The defenders raised, as a Preliminary Issue, a defence of “no title to sue” and the case went to a preliminary Proof before Answer before the intellectual property judge, Lord Kingarth.

Although the defenders originally disputed the title of the pursuers to sue for any of the remedies claimed, during the course of the proof they conceded the pursuers’ title as copyright owner in respect of the statutory remedies. However, in respect of the rights under their Licence, their argument was that since the Assignation did not, in terms, assign the Licensor’s right under the Licence, that had remained unassigned and the title to sue for the contractual remedies still resided with the liquidator.

The decision of the court was that Profile Software did, indeed, have title to sue. In the event, the ratio of this decision was founded on the interpretation of the words of the Licence, Missives and Assignation, and the inherent improbability, in the view of the court, that the parties could have deliberately sought to engineer a result in which pursuers had interest but no title to enforce the Licence, whereas the liquidator had title but no apparent interest to do so.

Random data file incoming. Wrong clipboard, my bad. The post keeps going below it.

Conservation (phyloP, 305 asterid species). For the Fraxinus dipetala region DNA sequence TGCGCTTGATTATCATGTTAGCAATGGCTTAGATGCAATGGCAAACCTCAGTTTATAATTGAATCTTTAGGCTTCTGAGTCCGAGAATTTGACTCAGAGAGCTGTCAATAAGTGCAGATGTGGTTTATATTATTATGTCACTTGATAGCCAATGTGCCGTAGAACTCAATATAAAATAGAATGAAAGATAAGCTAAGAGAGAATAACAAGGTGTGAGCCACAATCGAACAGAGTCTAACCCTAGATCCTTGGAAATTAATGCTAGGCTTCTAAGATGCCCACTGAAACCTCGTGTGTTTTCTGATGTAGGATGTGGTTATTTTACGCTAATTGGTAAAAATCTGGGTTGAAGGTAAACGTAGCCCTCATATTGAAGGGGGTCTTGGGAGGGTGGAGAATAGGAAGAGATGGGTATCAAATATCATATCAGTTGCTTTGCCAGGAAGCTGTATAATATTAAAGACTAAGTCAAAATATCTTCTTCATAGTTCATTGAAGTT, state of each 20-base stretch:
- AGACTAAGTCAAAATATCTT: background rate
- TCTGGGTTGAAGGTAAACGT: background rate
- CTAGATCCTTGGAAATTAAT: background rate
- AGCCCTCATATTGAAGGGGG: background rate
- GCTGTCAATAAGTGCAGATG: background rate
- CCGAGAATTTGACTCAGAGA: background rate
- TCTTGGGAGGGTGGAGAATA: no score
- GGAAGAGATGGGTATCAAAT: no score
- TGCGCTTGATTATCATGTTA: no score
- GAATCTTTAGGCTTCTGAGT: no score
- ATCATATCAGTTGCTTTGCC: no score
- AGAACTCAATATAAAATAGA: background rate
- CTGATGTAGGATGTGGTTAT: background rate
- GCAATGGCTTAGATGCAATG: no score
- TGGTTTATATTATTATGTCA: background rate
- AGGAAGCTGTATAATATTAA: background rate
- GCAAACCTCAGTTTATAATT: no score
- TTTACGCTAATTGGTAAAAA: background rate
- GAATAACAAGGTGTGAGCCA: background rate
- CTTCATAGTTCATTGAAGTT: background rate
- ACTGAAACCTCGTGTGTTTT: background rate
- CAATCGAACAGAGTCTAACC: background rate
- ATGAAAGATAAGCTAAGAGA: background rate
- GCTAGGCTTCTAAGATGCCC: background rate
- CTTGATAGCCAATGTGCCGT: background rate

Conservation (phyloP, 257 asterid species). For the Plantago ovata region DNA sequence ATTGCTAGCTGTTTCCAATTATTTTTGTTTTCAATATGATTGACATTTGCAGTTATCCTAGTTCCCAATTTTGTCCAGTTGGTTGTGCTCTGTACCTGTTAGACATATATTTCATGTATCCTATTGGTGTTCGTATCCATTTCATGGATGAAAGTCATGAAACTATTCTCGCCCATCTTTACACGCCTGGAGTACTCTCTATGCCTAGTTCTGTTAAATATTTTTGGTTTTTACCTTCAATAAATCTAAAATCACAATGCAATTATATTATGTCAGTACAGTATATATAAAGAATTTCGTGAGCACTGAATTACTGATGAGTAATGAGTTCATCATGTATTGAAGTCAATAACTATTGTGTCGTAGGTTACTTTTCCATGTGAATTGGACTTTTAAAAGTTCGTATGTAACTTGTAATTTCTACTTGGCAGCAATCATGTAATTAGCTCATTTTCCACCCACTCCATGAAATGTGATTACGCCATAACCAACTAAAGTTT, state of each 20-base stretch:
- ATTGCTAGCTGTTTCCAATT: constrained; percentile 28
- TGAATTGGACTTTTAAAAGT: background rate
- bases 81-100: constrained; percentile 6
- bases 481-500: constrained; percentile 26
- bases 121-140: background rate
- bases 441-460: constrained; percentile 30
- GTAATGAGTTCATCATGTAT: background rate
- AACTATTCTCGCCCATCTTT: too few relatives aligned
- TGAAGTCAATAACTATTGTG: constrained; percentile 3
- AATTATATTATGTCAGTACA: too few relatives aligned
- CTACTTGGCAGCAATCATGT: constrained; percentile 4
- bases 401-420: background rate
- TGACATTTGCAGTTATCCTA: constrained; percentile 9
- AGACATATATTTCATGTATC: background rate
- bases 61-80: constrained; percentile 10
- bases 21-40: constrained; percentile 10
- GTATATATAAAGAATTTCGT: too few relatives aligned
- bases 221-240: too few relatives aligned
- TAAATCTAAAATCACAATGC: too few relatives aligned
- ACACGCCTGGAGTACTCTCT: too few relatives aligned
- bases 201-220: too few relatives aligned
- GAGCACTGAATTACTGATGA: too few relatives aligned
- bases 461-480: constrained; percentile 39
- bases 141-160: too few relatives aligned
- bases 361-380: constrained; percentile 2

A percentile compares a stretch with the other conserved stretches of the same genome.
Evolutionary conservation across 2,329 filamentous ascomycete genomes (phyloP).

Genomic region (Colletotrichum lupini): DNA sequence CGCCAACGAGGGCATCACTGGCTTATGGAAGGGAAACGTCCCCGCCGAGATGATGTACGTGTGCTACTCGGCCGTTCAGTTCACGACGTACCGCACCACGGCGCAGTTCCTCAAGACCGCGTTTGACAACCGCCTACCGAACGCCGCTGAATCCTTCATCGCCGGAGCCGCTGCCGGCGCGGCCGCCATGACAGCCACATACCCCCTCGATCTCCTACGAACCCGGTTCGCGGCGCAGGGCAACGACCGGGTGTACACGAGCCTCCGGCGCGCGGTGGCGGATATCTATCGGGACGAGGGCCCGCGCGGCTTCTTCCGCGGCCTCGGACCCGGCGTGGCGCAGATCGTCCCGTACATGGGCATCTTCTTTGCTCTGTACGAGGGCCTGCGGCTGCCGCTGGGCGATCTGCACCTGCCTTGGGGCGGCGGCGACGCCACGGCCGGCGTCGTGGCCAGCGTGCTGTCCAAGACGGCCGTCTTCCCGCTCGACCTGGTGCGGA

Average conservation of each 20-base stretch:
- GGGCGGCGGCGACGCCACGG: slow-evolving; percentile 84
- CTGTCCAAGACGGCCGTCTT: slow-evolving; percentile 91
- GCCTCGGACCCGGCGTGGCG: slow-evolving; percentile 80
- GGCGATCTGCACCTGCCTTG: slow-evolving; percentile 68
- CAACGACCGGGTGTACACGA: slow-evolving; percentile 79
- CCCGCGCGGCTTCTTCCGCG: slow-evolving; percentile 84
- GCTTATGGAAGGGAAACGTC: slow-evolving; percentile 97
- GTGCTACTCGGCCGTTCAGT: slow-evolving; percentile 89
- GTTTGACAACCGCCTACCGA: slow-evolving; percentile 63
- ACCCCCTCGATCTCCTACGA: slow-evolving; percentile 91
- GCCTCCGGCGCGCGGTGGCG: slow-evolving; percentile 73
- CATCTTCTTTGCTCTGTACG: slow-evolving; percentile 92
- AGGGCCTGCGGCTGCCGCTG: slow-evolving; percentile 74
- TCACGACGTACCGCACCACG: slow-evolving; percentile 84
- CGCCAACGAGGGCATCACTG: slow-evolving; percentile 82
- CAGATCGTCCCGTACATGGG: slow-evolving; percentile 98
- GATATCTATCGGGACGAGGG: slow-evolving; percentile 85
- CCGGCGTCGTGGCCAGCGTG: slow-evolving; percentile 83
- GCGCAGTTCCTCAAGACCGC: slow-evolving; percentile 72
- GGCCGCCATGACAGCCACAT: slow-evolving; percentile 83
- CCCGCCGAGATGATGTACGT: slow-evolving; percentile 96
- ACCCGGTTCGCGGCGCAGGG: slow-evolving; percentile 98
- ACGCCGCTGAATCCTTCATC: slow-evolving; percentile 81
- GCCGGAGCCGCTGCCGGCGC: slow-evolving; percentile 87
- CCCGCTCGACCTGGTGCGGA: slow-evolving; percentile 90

The Nature of the Right

As the pursuers’ Senior Counsel, I also addressed to the court an argument founded in a wider principle: copyright is a proprietary right to prevent others from copying the work. The essence of a licence is that it is a permission given to the licensee to perform an act or acts (copying) which would otherwise have been unlawful as an infringement of the copyright. That permission is, however, a conditional permission, ie it is granted subject to the conditions contained in the licence. Therefore, the granting of a licence by the licensor falls to be seen not as a process by which he gains contractual rights (which, indeed, might require to be the subject of separate assignation) but rather as a process by which he surrenders rights (specifically the right to prevent copying) – though that surrender is, as explained, a conditional surrender of those rights.